Pumpkins Come Through Drought Strong
October 9, 2012
By Julie Blum, The Columbus (Neb.) Telegram
COLUMBUS -- Even a drought can't keep the Great Pumpkin down.
While other vegetables and fruits were hit hard during the scorching summer heat that draped the country in severe drought, pumpkins, for the most part, prevailed.
Growers in the area had a successful harvest this year.
"As long as they were given sufficient irrigation, there wasn't a problem," said Kelly Feehan, Platte County extension educator.
She said the hot, dry weather actually was helpful as pumpkins can suffer from diseases and rot to the rind due to too much moisture.
"A big issue with pumpkins a lot of time is disease. Because of the heat we didn't have to deal with that, so that was a good thing," Feehan said.
Becky Cheloha, who operates the family business Cheloha Farms located between Monroe and Duncan, said their seven acres of pumpkins did fine this summer because they have irrigated fields.
She had a wide variety of pumpkins and gourds in an array of colors and sizes for sale at the Farmers Market.
While the weather wasn't a problem at her farm, the mice and insects were.
"This was the first year we had so many mice chew on pumpkins and ruin them. You'd pick one pumpkin up and six (mice) would run out from underneath. It wasn't good if you are squeamish about those kind of things," Cheloha said.
The rodents and insects like the cucumber beetle, attacked some of the pumpkins, especially the exotic varieties, grown in her field. Nevertheless, she said this year produced a good yield. The last few days were spent harvesting the pumpkins and storing them in a barn before the first freeze of the season settles in.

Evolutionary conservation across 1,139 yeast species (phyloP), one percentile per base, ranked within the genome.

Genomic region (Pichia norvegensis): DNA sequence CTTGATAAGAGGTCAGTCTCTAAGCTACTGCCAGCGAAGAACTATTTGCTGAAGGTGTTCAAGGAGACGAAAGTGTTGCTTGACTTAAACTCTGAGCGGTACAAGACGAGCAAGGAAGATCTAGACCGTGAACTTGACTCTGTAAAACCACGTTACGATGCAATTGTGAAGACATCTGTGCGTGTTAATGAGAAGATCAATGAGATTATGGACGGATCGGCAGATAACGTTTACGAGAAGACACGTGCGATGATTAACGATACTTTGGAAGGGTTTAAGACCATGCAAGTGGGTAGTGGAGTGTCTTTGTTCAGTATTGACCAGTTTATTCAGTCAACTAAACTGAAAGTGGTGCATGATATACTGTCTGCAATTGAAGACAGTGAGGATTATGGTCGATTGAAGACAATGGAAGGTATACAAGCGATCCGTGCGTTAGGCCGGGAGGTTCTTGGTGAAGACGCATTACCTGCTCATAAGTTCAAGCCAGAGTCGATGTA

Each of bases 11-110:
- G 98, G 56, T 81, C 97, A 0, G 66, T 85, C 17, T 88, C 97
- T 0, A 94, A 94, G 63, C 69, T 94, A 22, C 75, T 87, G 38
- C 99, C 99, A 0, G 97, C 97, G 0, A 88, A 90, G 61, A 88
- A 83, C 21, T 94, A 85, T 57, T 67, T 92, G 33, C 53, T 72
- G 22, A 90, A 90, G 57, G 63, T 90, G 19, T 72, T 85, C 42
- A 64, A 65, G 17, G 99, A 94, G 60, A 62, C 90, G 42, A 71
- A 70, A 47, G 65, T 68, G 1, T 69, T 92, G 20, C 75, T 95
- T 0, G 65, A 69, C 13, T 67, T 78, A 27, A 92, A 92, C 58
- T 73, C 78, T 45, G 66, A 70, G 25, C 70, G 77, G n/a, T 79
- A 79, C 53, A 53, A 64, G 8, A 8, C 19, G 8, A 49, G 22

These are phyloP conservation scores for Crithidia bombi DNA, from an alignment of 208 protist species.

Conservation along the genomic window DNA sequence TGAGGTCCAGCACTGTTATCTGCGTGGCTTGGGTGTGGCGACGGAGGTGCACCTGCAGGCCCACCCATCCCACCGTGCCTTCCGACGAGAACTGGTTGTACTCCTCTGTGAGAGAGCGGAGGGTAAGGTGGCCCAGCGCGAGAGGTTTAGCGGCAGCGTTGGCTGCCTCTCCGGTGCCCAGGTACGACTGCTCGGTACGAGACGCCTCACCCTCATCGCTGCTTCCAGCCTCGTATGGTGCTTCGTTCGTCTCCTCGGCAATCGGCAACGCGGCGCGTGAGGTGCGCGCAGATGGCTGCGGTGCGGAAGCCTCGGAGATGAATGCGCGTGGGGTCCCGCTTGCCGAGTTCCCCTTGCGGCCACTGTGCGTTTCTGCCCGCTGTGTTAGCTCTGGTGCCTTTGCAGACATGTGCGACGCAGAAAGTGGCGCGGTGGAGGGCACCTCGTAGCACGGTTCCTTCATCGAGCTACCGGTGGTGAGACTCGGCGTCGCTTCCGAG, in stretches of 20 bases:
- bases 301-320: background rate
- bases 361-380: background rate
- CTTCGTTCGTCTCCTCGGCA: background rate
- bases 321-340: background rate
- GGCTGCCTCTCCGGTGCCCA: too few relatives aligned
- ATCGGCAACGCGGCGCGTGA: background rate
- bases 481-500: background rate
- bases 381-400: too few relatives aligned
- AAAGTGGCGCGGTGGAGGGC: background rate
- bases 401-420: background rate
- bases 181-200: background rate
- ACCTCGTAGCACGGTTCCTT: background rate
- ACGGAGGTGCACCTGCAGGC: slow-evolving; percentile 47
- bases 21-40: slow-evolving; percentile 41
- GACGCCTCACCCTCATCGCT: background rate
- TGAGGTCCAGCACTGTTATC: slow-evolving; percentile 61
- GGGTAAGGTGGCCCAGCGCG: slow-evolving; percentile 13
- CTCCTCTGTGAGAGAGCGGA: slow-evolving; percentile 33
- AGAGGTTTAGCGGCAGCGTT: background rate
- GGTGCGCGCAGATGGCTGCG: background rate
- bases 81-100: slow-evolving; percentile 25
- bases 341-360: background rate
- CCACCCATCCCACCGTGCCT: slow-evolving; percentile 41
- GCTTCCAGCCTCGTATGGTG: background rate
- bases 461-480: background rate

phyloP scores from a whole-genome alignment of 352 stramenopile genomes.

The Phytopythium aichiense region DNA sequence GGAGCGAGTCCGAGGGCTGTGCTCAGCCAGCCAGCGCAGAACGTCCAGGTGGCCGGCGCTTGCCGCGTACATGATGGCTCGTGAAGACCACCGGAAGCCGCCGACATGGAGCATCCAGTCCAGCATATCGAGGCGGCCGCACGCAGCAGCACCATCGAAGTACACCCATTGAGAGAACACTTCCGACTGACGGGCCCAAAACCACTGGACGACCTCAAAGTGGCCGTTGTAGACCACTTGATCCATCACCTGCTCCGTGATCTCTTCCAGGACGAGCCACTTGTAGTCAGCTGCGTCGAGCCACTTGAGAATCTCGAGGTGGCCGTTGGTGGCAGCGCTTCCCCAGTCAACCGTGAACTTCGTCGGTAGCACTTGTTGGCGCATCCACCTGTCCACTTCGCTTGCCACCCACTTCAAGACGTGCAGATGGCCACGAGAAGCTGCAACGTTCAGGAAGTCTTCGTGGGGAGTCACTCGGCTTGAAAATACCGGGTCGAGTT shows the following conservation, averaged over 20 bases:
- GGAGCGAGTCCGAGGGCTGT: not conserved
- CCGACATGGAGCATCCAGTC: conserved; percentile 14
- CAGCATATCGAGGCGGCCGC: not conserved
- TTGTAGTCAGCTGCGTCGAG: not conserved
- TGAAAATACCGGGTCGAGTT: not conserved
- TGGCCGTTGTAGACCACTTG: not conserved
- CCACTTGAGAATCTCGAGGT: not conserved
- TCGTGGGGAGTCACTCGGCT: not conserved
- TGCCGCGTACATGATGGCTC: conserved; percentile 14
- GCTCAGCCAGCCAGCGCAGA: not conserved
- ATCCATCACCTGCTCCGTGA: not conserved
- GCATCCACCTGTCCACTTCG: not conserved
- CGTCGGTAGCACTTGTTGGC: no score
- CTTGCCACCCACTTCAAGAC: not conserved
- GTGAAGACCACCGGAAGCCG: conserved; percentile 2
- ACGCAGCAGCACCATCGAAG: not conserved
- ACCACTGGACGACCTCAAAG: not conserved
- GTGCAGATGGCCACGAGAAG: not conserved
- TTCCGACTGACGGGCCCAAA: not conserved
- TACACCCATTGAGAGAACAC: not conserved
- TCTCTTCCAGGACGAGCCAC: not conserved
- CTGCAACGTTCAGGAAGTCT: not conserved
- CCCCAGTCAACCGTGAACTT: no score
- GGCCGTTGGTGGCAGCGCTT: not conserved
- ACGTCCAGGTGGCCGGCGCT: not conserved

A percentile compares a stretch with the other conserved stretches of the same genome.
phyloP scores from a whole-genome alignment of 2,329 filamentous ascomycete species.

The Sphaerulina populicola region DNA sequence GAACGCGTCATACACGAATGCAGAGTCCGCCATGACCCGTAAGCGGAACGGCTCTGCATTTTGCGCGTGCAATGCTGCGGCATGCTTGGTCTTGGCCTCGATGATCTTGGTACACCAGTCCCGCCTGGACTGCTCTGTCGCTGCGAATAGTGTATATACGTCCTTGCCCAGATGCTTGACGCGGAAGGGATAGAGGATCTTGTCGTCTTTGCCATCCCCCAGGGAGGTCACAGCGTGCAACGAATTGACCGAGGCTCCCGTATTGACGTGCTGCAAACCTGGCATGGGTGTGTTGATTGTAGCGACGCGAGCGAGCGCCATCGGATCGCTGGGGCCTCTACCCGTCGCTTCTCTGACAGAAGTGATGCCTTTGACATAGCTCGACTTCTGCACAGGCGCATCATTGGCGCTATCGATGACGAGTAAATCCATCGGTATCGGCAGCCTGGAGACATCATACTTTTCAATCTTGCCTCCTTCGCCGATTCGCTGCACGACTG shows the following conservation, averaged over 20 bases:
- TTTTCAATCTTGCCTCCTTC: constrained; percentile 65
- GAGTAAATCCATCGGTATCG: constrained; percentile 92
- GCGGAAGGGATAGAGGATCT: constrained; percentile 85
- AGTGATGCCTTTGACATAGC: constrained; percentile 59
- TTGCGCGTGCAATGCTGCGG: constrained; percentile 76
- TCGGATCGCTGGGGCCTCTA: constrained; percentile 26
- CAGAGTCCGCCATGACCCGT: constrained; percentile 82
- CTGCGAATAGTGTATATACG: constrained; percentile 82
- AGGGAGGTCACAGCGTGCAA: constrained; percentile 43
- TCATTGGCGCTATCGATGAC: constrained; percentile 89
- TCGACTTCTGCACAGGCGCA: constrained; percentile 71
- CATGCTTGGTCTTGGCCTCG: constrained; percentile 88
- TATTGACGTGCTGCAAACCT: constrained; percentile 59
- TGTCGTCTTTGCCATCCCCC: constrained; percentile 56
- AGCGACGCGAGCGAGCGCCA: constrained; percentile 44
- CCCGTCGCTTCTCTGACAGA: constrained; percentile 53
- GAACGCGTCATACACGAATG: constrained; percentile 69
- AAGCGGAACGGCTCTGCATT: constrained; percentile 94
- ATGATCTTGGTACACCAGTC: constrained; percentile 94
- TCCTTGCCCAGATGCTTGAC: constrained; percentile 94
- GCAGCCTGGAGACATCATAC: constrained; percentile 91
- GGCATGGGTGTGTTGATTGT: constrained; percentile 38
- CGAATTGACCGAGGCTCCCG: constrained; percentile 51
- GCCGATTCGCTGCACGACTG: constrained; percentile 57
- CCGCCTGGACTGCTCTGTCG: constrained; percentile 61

Keith and Alda Karel of Columbus also were selling at the Farmers Market. They had a couple of trailers full of pumpkins and also a selection of gourds, squash and other vegetables for sale.
The couple had some challenges this growing season. They had an issue with rodents on their farm land, too, which includes a pumpkin patch with more than 600 of the orange-colored vegetable. This was the biggest planting season for the couple, as far as pumpkins go, and, unfortunately for them, their pumpkin patch wasn't irrigated. Every day, they had to water the field using 250 feet of hose that they would pull together to make sure the crop got sufficient water.
"It was water, water, water and then the rodents came," Keith said. He estimated that they lost 40-50 pumpkins due to mice chewing through the rinds seeking out moisture.
He also had to do a lot of spraying for insects. Bugs were a big problem because last year's winter was so mild and didn't wipe out the insects like usual.
(c)2012 the Columbus Telegram (Columbus, Neb.). Distributed by MCT Information Services
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